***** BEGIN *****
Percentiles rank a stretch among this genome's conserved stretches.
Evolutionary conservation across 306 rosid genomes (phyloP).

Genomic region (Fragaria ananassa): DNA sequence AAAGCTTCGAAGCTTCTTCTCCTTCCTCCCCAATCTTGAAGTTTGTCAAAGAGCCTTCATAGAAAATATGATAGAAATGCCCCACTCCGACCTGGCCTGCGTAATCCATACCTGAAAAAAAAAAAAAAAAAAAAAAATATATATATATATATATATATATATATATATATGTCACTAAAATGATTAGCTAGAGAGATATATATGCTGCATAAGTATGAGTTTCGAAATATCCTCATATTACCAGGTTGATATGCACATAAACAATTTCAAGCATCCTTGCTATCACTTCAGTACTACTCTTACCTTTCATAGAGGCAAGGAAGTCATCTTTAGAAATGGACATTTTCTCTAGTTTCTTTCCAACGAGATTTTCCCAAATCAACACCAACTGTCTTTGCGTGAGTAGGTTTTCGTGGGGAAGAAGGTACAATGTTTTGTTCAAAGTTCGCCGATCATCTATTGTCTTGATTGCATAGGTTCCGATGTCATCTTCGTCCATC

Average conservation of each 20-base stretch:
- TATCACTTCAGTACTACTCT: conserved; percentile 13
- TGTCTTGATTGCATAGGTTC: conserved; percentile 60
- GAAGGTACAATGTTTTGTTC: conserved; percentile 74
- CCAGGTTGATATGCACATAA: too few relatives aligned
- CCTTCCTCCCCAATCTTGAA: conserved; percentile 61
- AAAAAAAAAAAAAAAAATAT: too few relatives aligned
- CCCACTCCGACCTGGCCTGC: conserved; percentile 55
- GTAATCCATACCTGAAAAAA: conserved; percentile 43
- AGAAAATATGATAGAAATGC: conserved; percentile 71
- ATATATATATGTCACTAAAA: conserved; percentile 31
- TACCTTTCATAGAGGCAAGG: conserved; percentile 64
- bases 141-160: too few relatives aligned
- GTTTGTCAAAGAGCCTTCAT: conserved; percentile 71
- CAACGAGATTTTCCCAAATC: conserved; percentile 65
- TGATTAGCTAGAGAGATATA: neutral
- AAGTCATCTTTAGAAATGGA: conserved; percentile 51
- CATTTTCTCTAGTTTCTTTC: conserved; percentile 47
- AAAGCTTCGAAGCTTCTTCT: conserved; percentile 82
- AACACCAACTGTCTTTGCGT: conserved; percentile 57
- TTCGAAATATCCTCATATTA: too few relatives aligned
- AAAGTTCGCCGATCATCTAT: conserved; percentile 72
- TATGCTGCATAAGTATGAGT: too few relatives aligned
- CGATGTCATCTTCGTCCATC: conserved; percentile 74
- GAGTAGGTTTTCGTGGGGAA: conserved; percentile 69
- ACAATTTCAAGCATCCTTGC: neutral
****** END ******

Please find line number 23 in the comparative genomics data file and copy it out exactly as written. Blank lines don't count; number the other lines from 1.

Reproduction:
- AACACCAACTGTCTTTGCGT: conserved; percentile 57